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About Pediatric Brain Cancer

Pediatric brain tumors are formed by a mass of abnormal cells in and around the brain. Because brain tumors affect neurological pathways, symptoms can vary widely, and may include nausea and vomiting; problems with hearing, vision, or speech; personality changes; seizures; headaches and more.

Among the most common of childhood cancers, the diagnosis, treatment, and prognosis (outcome) varies from one child to the next and depends on several factors:

  • Some tumors are benign (non-cancerous) and some are malignant (cancerous)
  • Health and age of the child
  • Location and type of tumor
  • Whether or not the tumor has spread

Diagnosis includes an examination, lab tests, various imaging technologies (such as an MRI and/or CT scan), and a biopsy. Treatment may include surgery, radiation, and chemotherapy.

Quick Facts

  • More than 359,000 people in the U.S. were living with a diagnosis of a primary brain and central nervous system tumor in the year 2000.
  • In the year 2000, more than 26,000 children in the U.S. were living with the diagnosis of a primary central nervous system tumor.
  • Each year 3,400 new cases are diagnosed.(1)
  • Every day, twelve children in the U.S. are diagnosed with a brain tumor.
  • Brain tumors are the leading cause of cancer death from childhood cancer, accounting for 24 percent of cancer-related deaths in 1997 among persons up to 19.(2)
  • Seventy-six percent of children diagnosed with a brain tumor are younger than 15.
  • There are more than 120 different types of brain tumors, making effective treatment very complicated.
  • Pediatric brain tumors are different from those in adults and are often treated differently.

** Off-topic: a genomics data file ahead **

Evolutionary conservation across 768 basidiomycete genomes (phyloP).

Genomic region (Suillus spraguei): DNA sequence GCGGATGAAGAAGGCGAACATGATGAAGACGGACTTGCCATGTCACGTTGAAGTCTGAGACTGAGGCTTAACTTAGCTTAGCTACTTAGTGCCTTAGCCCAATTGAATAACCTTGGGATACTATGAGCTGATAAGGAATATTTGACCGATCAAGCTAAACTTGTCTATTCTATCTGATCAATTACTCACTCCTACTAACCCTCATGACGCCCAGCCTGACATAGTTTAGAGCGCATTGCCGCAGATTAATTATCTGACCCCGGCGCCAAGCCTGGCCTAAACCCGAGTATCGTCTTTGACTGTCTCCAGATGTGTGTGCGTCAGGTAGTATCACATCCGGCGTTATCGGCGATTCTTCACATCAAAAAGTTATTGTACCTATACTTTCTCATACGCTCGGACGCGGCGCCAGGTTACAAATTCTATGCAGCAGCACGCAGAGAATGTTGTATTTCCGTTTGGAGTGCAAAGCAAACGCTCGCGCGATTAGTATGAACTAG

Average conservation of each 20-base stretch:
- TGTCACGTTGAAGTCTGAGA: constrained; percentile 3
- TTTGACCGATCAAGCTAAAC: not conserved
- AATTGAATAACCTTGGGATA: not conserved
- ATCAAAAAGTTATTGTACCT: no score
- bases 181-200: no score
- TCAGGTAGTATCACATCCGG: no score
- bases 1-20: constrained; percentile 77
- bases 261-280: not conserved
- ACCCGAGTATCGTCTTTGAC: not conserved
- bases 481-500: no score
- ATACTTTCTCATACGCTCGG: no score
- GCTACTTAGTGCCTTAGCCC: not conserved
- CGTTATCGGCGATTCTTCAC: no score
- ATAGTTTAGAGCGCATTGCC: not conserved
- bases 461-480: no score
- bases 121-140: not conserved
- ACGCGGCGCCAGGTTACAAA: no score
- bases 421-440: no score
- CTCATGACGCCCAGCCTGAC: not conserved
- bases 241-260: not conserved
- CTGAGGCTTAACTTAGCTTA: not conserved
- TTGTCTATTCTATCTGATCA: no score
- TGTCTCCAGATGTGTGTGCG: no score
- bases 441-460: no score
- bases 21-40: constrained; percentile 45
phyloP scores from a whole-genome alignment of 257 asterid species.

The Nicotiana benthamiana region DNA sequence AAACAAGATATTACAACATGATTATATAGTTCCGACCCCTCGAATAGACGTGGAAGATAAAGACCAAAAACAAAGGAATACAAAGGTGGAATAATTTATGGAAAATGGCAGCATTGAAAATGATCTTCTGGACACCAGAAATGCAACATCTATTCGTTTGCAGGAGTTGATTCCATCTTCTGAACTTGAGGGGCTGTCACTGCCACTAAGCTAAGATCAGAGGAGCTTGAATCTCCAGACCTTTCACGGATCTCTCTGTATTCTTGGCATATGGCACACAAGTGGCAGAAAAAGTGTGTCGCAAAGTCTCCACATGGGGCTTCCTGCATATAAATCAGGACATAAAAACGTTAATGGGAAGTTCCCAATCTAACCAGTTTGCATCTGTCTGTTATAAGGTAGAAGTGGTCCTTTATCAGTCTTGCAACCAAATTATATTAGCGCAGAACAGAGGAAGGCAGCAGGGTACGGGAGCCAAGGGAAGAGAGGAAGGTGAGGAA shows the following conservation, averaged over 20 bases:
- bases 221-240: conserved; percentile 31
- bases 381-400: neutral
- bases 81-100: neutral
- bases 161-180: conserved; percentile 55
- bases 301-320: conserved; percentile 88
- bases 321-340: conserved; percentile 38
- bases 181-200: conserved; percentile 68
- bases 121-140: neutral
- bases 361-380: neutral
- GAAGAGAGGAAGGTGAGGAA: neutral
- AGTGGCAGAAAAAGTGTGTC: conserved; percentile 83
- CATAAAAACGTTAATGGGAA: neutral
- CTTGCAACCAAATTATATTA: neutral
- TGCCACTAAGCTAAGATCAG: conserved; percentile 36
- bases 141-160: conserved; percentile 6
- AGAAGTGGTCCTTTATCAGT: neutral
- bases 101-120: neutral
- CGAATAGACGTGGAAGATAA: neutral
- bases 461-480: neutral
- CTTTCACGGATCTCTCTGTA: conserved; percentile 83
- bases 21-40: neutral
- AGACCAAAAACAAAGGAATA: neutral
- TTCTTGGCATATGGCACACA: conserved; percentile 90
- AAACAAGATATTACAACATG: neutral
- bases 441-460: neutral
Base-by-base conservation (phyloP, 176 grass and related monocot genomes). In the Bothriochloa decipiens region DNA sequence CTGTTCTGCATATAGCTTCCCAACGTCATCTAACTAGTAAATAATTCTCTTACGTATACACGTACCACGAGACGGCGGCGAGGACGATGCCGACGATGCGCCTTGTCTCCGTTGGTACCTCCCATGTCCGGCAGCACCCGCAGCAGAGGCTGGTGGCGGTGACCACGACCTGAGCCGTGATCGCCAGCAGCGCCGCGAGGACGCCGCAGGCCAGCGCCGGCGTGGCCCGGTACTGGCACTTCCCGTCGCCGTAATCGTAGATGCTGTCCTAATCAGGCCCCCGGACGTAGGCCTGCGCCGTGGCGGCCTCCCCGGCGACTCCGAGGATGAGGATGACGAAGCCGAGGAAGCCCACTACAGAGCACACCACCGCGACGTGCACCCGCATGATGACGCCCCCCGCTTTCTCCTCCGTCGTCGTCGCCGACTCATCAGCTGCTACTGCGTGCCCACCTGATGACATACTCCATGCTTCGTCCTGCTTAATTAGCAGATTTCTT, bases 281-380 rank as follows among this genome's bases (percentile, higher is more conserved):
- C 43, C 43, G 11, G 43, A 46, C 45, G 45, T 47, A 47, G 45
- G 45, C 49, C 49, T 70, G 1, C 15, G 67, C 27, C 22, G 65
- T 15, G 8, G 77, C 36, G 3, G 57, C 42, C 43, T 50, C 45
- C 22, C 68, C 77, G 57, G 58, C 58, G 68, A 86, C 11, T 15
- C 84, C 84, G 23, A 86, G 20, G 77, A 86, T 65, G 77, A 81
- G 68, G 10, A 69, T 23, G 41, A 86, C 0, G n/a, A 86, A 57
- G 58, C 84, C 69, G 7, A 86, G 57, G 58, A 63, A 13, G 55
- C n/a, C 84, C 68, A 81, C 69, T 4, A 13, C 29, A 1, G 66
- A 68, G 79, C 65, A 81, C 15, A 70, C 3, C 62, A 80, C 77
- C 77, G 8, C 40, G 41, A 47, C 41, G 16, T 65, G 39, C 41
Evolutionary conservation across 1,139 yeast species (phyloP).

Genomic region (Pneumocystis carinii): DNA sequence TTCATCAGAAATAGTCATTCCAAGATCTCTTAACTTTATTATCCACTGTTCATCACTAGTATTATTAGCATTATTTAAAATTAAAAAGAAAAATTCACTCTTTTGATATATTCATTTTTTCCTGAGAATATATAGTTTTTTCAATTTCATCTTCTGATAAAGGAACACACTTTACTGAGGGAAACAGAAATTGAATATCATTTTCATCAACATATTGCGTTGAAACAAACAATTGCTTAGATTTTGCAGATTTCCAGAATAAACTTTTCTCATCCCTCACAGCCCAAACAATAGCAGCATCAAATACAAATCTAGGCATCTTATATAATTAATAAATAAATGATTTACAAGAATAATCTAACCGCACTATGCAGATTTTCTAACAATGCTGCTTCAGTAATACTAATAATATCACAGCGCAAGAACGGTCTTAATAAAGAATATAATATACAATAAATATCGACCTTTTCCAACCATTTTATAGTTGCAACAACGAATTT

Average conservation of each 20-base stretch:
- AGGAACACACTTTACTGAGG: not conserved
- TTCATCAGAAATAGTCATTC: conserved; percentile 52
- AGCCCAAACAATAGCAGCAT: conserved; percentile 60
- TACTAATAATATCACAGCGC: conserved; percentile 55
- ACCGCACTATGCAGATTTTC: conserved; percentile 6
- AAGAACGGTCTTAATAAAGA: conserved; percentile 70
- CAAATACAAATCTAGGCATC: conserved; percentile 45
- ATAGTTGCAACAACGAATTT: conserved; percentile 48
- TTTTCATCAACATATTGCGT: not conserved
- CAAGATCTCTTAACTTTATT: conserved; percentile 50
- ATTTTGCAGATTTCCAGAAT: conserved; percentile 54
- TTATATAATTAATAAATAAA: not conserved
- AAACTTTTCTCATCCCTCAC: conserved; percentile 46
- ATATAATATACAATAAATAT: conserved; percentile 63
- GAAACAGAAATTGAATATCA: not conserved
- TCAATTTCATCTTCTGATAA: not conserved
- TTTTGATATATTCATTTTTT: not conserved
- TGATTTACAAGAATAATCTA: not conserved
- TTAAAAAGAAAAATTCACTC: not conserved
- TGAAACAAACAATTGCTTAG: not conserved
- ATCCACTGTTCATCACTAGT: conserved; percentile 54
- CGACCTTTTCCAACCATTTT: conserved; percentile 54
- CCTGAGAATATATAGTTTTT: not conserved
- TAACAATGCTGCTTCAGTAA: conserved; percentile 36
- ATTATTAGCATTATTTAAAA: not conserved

• The combined five-year survival rates for childhood brain tumors has increased slowly, from 54 percent to approximately 60 percent.(3) However, for some pediatric brain tumors (e.g., brain stem gliomas, atypical teritoid/rhabdoid and glioblastoma multifome), long-term survival rates remain below 20 percent.
  • Because brain tumors are located at the control center for thought, emotion and movement, their effects on a child’s physical and cognitive abilities can be devastating.
  • Quality of life for survivors of pediatric brain tumors is influenced by the long-term side effects of treatments such as chemotherapy and radiation.
  • Some brain tumor survivors require physical, cognitive and rehabilitation services to allow them to return to tasks of everyday life.
  • Unlike other benign tumors, benign brain tumors may recur and may result in death.
  • Brain tumors are treated by surgery, radiation therapy and chemotherapy, used either individually or in combination.
  • Enhancing the quality of life of children with brain tumors requires access to quality specialty care and ready availability of follow-up care and rehabilitative services.
  • Improving the outlook for children with brain tumors requires research into the causes of and better treatments for brain tumors.

1. Central Brain Tumor Registry of the United States (CBTRUS) report, Primary Brain Tumors in the United States, 2004-2005.
2. Report of the Brain Tumor Progress Review Group; published in 2000 by the National Cancer Institute and the National Institute for Neurological Diseases and Stroke.
3. “Oncology,” medical journal of the National Cancer Institute, March 1998.